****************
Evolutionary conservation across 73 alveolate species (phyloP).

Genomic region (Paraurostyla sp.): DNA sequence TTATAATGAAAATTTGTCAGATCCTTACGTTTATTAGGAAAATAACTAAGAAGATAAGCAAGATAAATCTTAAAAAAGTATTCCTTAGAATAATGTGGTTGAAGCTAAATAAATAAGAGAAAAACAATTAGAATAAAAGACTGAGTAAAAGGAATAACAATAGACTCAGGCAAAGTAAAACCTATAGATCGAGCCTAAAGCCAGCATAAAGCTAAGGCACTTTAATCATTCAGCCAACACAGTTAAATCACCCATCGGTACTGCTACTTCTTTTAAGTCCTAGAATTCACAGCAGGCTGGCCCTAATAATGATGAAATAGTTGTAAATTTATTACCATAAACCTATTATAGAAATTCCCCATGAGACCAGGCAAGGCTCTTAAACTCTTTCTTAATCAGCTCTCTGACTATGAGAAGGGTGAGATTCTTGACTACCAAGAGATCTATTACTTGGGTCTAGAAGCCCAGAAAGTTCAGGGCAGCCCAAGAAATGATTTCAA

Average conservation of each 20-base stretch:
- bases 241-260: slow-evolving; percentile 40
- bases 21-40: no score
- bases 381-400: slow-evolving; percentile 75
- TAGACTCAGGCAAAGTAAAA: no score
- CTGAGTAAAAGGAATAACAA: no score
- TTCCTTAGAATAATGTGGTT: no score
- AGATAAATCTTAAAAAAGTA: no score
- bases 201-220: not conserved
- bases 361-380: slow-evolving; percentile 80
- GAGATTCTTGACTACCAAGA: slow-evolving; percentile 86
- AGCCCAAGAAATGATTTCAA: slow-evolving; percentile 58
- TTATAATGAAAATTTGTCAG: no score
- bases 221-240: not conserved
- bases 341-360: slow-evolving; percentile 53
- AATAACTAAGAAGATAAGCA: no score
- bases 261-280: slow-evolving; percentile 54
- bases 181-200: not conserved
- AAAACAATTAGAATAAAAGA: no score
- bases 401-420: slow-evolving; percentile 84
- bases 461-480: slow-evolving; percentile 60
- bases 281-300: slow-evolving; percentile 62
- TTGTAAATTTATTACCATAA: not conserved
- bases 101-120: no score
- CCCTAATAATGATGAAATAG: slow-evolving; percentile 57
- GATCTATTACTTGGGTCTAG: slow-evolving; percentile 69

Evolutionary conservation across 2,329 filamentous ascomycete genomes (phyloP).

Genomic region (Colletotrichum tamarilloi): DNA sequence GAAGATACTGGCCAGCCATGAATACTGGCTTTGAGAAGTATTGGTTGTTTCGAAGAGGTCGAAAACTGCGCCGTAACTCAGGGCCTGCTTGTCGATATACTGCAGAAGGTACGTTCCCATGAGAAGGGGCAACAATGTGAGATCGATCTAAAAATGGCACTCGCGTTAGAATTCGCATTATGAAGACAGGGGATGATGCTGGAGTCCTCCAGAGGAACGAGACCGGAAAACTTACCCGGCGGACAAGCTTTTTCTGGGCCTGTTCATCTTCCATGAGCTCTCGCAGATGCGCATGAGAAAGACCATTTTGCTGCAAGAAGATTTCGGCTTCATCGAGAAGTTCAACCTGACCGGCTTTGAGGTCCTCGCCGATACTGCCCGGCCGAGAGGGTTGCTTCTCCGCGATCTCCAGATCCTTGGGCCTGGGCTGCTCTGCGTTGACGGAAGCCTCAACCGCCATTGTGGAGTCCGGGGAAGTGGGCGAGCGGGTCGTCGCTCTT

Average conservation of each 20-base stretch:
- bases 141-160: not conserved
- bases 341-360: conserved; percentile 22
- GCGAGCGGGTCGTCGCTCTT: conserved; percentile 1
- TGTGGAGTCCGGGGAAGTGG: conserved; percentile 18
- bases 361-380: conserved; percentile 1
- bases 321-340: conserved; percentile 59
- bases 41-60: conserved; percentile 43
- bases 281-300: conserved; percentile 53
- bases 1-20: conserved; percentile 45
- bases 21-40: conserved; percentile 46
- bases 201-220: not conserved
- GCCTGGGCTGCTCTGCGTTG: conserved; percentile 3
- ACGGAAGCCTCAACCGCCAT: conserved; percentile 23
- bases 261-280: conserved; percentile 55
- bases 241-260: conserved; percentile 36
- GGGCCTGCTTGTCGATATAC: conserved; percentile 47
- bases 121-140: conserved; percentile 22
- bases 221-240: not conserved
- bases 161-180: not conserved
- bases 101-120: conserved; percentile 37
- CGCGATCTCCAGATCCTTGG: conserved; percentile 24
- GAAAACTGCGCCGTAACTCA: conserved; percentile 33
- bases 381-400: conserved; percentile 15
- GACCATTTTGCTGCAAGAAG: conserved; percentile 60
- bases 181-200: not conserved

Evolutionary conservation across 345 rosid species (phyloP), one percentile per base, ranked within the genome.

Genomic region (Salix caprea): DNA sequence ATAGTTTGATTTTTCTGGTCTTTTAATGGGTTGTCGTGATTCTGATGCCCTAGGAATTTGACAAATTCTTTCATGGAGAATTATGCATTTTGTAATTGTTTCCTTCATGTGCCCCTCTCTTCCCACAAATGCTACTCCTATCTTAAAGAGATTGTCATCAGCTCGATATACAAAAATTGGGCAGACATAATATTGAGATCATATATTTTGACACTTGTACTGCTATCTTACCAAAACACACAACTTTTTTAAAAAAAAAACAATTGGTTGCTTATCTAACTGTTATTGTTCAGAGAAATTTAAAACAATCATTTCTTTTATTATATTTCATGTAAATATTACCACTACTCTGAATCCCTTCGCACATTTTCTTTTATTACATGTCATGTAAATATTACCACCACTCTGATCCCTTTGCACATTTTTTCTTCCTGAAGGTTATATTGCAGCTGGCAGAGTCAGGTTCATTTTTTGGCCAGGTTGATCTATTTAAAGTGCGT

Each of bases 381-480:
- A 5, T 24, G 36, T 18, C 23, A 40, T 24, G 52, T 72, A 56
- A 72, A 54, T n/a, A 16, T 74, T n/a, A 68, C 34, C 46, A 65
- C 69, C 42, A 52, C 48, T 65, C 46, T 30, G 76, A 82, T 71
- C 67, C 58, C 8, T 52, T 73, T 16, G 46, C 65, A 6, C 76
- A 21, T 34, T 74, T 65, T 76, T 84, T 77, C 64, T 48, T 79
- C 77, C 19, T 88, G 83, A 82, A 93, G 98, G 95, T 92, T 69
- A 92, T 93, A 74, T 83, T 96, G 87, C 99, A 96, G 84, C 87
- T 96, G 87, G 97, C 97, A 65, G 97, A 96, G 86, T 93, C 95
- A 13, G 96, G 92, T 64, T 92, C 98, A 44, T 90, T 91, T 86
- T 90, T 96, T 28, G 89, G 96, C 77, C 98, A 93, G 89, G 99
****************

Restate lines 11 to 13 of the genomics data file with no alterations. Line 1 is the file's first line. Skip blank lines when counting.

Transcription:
- bases 201-220: not conserved
- bases 361-380: slow-evolving; percentile 80
- GAGATTCTTGACTACCAAGA: slow-evolving; percentile 86